WASHINGTON – The announcement this week that the political network run by the billionaire Koch brothers plans to spend an unprecedented $900 million US to promote conservative candidates in the 2016 presidential election cycle has sent shock waves through the capital.

This massive spending goal establishes Charles and David Koch, whose combined wealth of $80 billion makes them the richest twosome on the planet, as a political force that rivals that of the Republican and Democratic parties.

It also raises the ultimate question: can billionaires buy elections?

That’s exactly what is happening, Darrell West, an expert on big money and politics at the Brookings Institute, claims.

America, he says, is heading towards an oligarchy run by the richest one per cent of the one per cent of the one per cent.

“Raises the ultimate question: can billionaires buy elections?”

“I think we are approaching a perfect storm of big money and limited accountability coming together in ways that really threatened American democracy,” he said in an interview. “It’s going to be decisive in 2016.”

Having large financial resources allows the money elite to define the issues, set the agenda and even shape the images of politicians, he said in an interview.

“So it’s a way to communicate with a wide range of voters and really get your messages out there. I mean in 2014 we saw a lot of evidence of big money that went into the top 10 senate races and almost all of them ended up breaking in favour of Republicans and money was a big part of the overall story.”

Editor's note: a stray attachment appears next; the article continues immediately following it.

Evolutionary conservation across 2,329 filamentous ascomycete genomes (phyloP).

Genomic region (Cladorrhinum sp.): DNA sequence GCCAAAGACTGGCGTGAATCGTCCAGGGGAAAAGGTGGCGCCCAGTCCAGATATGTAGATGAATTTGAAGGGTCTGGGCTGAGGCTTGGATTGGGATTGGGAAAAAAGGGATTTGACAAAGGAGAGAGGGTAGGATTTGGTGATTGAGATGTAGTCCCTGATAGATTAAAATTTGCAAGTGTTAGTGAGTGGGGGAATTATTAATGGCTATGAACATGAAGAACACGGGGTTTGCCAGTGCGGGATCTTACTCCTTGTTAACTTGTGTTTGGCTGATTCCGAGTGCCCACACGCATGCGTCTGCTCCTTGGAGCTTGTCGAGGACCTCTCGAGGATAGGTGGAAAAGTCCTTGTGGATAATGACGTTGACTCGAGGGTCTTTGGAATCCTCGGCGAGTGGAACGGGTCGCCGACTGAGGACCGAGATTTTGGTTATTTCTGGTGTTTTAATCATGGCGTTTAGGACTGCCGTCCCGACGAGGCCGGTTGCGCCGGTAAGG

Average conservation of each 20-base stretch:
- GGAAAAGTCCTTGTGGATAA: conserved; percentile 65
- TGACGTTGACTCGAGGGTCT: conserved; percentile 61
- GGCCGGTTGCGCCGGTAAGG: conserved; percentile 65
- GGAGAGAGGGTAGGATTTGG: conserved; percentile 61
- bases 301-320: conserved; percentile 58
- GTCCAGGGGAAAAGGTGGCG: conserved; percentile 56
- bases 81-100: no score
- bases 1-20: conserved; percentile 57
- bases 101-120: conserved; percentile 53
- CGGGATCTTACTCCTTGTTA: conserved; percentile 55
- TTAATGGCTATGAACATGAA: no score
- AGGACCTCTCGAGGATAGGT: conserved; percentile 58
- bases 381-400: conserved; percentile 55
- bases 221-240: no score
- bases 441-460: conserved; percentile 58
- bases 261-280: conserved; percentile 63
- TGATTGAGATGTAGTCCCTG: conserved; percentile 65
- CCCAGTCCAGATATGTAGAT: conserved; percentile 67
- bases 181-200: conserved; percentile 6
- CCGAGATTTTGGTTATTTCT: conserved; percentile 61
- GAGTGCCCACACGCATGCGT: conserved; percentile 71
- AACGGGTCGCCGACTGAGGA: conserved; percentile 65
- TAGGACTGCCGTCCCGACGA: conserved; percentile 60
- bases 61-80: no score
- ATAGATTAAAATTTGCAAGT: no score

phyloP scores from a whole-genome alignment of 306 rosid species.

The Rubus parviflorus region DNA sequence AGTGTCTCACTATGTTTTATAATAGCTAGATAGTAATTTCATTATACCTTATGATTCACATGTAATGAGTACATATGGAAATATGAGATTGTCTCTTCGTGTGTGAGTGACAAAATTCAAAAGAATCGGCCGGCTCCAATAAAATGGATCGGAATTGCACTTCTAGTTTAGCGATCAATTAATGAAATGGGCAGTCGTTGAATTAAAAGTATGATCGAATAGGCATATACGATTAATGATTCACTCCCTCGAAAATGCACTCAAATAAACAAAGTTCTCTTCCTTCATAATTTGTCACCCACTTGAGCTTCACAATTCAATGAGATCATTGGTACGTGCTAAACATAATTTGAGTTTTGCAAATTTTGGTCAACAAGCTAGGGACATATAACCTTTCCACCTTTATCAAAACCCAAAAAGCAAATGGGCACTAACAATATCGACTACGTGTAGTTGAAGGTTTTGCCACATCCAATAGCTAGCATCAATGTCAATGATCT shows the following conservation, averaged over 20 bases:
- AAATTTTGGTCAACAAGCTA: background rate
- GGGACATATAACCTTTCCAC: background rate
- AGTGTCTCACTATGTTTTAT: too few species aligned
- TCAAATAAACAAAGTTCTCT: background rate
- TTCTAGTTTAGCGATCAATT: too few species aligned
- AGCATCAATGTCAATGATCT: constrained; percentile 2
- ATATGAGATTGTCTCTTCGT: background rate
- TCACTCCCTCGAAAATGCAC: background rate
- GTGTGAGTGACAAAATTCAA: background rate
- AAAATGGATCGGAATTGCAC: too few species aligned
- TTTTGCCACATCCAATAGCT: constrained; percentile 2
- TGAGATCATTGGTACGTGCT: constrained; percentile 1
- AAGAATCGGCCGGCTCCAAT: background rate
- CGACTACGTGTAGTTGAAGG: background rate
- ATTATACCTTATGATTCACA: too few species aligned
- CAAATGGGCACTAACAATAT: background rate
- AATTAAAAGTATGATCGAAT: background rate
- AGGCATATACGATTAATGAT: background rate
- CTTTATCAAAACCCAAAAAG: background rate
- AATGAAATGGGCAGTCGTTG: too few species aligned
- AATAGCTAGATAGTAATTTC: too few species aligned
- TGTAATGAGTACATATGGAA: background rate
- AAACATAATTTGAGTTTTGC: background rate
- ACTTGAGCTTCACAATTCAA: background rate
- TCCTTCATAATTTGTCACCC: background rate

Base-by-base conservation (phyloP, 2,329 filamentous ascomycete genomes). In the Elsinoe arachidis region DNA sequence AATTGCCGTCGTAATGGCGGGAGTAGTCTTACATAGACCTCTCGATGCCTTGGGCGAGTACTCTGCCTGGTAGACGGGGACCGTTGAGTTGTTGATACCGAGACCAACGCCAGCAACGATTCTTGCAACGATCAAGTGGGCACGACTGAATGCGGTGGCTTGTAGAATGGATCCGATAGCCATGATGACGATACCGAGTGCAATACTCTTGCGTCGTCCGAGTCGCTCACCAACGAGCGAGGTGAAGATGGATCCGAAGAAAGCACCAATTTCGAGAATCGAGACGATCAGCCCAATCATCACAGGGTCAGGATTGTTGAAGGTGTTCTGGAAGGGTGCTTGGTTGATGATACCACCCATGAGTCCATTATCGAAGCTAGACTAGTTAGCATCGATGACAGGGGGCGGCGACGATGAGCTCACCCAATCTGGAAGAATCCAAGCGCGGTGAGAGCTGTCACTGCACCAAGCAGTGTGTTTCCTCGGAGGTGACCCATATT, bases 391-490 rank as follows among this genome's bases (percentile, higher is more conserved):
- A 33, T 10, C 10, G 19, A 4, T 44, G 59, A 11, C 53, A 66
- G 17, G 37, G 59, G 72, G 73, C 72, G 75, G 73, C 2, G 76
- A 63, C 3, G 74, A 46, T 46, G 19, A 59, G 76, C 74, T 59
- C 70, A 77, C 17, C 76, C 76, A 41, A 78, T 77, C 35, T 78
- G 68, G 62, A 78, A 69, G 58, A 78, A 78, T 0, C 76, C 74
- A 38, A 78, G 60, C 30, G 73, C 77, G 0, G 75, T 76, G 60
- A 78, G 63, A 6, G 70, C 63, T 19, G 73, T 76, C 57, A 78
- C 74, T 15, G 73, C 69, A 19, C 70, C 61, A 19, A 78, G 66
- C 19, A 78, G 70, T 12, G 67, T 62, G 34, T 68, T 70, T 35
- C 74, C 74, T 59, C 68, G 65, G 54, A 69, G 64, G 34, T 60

Mega buck influence on U.S. politics for many Americans has been a growing concern that parallels the widening gap between the very rich and everybody else.

Fear of the moneyed elite taking control of government grew significantly after a U.S. Supreme Court ruling in 2010 that opened the door to unlimited corporate and private interest spending on political ads. A second Supreme Court ruling last year loosened the purse strings even more for individual contributions.

“Supreme Court ruling in 2010 that opened the door to unlimited corporate and private interest spending on political ads”

As a result, major donors for both parties have dived in head first to try shape America in their image. The total money raised by 1,310 outside groups in the 2012 election was $828 million, which is below what the Koch network alone hopes to spend in 2016, according to OpenSecrets, which tracks campaign spending.

Truth is spending has been rising steadily since 1996. But the Koch’s 2016 spending goal cries out for a whole new paradigm.

It means that to stamp their conservative agenda on Washington, the two richest men in America are ready to spent about $250 million more of their oil and consumer goods wealth than both Republicans and Democrats spent on all the senate races in 2014.

“It means Democrats are going to be seriously outspent,” West said. “Essentially we have a party of rich conservative activists and they are going to spend as much as Republicans or Democrats.”

But does money alone buy elections? Evidently not. Republicans outspent Democrats in 2012 and lost badly.

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